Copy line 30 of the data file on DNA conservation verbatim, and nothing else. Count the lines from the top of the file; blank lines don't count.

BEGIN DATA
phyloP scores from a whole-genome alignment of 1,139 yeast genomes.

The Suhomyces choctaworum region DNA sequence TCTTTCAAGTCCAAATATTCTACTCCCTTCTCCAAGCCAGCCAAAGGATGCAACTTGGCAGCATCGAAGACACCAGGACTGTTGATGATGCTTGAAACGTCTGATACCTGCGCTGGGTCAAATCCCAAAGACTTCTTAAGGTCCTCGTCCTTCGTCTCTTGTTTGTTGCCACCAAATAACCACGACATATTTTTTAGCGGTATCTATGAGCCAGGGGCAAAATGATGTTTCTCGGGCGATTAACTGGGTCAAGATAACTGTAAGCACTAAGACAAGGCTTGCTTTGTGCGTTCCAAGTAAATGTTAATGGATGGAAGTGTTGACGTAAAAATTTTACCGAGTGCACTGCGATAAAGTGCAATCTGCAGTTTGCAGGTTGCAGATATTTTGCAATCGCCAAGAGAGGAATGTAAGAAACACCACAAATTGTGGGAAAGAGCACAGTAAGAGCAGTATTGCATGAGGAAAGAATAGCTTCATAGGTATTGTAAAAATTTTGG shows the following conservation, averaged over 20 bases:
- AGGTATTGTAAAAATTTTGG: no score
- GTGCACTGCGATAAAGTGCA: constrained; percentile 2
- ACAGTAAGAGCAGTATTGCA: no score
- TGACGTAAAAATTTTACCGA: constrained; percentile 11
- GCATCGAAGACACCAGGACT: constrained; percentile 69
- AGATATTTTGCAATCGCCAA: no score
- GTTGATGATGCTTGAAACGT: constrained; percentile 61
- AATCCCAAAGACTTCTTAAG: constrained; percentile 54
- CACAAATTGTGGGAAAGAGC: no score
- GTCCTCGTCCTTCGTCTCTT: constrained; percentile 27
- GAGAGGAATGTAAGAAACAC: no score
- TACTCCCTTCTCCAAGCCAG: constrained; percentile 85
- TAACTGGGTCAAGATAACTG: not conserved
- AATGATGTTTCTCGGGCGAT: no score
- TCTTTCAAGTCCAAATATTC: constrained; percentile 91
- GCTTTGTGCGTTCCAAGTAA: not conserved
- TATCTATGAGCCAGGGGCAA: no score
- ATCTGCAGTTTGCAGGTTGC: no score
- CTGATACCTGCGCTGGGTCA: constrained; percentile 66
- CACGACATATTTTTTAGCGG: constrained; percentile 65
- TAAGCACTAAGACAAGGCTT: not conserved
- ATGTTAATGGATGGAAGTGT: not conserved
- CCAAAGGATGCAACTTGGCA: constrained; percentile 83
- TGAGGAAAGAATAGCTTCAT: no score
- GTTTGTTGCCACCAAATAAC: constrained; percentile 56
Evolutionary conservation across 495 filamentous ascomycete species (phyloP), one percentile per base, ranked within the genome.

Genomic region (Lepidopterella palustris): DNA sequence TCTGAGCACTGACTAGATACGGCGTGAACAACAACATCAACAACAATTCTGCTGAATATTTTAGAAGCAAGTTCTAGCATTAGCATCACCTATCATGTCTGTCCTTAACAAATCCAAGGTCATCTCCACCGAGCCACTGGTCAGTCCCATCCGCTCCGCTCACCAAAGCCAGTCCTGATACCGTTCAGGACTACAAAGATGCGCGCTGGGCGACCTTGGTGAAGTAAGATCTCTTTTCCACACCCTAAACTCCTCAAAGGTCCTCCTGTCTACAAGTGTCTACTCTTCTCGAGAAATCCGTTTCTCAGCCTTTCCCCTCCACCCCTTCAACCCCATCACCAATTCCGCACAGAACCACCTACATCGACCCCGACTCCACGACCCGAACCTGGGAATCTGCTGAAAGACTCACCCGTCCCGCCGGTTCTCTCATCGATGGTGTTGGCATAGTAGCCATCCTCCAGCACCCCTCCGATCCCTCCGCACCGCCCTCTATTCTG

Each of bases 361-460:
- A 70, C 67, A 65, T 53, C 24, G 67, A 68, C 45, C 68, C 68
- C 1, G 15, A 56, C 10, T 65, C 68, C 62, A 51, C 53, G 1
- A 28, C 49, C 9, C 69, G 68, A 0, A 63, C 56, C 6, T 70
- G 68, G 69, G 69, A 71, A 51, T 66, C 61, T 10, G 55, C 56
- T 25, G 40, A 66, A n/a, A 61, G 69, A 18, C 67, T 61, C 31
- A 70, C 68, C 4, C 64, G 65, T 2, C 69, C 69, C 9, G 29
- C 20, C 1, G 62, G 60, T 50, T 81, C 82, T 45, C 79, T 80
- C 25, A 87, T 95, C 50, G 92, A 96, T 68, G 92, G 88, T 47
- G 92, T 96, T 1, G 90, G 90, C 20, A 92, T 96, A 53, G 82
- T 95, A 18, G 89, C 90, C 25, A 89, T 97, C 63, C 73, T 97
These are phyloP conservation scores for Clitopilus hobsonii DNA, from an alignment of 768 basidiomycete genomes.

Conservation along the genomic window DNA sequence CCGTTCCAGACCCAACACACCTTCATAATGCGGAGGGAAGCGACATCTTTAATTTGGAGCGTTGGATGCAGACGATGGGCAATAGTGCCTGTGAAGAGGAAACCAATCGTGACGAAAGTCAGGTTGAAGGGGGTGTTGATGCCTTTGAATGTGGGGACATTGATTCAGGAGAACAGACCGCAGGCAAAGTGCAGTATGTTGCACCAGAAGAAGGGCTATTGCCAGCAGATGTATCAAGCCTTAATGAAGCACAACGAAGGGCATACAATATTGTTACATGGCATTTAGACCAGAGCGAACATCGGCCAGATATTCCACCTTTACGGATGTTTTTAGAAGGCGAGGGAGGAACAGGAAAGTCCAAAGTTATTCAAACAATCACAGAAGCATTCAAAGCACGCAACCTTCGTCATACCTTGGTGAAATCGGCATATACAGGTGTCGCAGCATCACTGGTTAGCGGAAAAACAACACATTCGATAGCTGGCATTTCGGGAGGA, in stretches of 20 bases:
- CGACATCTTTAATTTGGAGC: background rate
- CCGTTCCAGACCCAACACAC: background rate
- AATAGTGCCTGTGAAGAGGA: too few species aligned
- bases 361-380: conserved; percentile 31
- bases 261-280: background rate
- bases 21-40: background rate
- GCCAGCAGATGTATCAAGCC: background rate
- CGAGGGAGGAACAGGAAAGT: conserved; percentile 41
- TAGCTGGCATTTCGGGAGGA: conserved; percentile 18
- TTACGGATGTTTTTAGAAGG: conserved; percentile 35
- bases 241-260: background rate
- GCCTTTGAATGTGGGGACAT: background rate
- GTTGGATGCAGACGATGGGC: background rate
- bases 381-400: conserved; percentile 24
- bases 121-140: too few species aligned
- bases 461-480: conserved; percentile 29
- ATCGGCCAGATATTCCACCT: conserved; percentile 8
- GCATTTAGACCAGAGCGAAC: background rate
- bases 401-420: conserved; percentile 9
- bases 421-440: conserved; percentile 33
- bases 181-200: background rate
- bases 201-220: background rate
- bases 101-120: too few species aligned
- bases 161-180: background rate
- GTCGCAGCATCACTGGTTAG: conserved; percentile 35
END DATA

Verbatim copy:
Each of bases 361-460: